How will you know that your changes as intended are being faithfully implemented on the wards? Where are the bottlenecks? What steps can be taken to make the new clinical processes you have implemented function more reliably? To learn more about spread, view the SSC webcasts
on spread topics.
The Model for Improvement will be used in concert with Enhancing Reliability, an active approach to clinical process improvement that embeds steps to prevent, identify, and mitigate failures directly into the process itself. Reliability is a scientific method that evaluates, calculates, and improves the overall reliability of a complex system. It is a goal of consistently producing appropriate outcomes and preventing adverse events. The Enhancing Reliability methodology has three levels, as described below.
1. Stabilization (Prevention):
It is impossible to sustain improvement of a chaotic process. In general, any process that fails 1 time in 10 (functions less than 90 percent of the time as intended) is chaotic and unreliable. Efforts to stabilize the system prevent failures.
The first step in stabilizing a process is the establishment of a standardized approach. Therefore, a standardized protocol customized to your institution will be necessary to implement the sepsis bundle.
Next, measure the baseline reliability of the clinical processes you have created in your protocol. These are process measures. Each process being measured can be improved individually.
In the event that standardization is already in place but a particular process is functioning at less than 90 percent reliability, more work is necessary to stabilize that process. Some examples include building decision aids and reminders into the system and making the desired action the default strategy rather than an option.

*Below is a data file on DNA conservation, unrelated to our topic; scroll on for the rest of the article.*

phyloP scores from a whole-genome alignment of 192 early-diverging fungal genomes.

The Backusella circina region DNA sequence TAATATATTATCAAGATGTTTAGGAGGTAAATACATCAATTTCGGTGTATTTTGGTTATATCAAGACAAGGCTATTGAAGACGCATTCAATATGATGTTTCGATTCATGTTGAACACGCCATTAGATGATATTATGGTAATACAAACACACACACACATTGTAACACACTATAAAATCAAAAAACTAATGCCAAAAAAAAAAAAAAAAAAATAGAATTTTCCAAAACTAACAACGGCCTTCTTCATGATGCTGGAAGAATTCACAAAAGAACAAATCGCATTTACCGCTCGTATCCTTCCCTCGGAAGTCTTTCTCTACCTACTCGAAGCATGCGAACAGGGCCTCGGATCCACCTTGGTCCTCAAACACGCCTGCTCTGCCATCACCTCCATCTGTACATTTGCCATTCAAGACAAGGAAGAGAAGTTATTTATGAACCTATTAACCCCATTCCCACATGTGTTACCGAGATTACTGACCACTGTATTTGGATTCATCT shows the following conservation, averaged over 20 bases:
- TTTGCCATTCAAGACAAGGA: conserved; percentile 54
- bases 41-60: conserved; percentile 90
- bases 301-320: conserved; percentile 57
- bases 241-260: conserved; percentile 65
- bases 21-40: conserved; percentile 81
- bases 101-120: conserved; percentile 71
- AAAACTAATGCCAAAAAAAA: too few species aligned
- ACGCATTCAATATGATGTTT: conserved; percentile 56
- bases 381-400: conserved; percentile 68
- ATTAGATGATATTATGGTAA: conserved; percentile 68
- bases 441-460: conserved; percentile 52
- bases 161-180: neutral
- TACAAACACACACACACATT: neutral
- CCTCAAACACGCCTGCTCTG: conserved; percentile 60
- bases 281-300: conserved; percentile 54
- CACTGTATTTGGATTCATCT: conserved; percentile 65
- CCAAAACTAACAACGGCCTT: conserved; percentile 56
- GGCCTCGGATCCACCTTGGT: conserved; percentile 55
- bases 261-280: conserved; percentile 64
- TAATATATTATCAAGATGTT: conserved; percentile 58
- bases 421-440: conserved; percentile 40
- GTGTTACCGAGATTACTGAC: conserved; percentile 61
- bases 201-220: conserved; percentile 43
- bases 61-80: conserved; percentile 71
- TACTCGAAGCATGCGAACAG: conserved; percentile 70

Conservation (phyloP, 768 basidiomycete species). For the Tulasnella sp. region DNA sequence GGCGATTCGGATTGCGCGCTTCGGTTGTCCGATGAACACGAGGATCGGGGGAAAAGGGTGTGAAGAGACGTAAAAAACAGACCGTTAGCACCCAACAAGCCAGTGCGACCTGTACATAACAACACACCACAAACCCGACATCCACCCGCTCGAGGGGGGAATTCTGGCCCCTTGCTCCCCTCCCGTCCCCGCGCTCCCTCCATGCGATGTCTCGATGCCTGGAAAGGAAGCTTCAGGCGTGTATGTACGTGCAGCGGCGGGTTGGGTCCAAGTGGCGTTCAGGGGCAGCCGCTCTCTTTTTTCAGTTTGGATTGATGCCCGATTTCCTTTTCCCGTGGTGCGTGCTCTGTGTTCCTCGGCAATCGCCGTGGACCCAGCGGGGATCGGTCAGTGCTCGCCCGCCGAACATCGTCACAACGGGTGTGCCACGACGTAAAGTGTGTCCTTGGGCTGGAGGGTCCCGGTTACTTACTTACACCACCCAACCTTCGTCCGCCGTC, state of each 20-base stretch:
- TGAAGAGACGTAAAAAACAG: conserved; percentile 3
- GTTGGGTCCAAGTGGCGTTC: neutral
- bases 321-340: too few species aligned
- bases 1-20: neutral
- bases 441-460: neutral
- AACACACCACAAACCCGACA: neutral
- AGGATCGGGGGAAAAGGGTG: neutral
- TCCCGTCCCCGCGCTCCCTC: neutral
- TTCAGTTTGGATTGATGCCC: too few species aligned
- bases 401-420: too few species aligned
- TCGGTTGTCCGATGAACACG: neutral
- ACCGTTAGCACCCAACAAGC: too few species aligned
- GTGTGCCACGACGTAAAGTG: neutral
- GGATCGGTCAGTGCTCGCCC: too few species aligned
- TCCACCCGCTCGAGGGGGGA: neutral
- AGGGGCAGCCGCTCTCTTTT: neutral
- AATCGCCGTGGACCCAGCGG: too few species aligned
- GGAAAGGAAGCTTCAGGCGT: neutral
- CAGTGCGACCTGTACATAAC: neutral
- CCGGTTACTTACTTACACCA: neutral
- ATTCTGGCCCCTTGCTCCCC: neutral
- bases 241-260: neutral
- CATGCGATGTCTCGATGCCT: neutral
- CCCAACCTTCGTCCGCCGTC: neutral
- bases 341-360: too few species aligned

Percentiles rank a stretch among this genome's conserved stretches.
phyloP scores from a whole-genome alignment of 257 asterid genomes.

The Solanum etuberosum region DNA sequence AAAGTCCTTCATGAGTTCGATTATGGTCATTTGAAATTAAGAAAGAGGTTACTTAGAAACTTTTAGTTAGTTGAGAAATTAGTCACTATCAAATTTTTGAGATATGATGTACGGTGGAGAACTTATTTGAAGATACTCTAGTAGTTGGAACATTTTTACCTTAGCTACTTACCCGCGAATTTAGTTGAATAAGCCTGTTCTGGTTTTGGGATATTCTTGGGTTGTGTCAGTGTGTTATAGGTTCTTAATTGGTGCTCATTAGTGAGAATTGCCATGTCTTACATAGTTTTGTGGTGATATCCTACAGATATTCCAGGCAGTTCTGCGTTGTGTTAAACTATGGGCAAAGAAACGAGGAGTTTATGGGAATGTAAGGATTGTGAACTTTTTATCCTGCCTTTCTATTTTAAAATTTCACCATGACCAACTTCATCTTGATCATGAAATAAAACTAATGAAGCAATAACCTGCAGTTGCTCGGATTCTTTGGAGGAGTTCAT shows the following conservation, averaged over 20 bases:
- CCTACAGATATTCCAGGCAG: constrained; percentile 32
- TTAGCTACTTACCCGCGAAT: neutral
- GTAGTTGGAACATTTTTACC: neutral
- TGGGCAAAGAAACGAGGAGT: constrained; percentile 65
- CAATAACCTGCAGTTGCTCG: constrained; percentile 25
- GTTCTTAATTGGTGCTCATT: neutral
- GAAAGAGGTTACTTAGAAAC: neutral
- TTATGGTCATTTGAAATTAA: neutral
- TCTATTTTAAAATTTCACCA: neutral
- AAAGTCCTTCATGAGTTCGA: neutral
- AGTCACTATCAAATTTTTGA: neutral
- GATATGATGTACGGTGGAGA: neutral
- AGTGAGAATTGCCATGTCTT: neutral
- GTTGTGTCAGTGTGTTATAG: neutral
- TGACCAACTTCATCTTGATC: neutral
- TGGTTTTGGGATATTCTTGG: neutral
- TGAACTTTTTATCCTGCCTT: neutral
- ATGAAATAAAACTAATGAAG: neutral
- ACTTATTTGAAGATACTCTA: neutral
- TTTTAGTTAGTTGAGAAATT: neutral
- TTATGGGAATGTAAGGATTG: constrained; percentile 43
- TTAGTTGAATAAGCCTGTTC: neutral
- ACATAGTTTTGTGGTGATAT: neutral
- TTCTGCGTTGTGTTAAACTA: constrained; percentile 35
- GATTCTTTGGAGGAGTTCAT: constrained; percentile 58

2. Redundancy (Identification):
Once a process functions reliably 90 percent of the time or better, it is reasonable to pursue improvement in the next PDSA cycle toward the next threshold of reliability - 1 failure per every 100 opportunities, or 99 percent reliability. Redundancy of procedures helps to achieve this goal by identifying more instances when the process should be applied.
No effort to pursue this level of improvement in the course of a PDSA cycle should be undertaken for an unstable process. This is so because redundant efforts are, by definition, resource intensive. Implementing a redundant procedure in an unstable system is wasteful.
Effective redundancy steps function independently of the normal mechanism that triggers use of the clinical process. For example, the laboratory may have a procedure to contact physicians directly for routine labs that suggest acidosis, such as very low bicarbonate levels, which may indicate sepsis. A successful redundancy step may bring the number of missed cases below 10 percent and advance the process toward a 1 percent failure rate.
3. Failure Modes Analysis (Mitigation):
Once sufficient recovery of cases can be established to approach better than 90 percent reliability, further steps involve identifying the causes of failure and mitigating their effect.
Specific impediments to the functioning of reliable processes will be identified in the course of implementation. These represent failure modes that need to be eliminated or in some other way circumvented in subsequent PDSA cycles.
The particular impediment detected will drive your team to create a new level of customization to prevent further failures and to achieve increasingly reliable processes.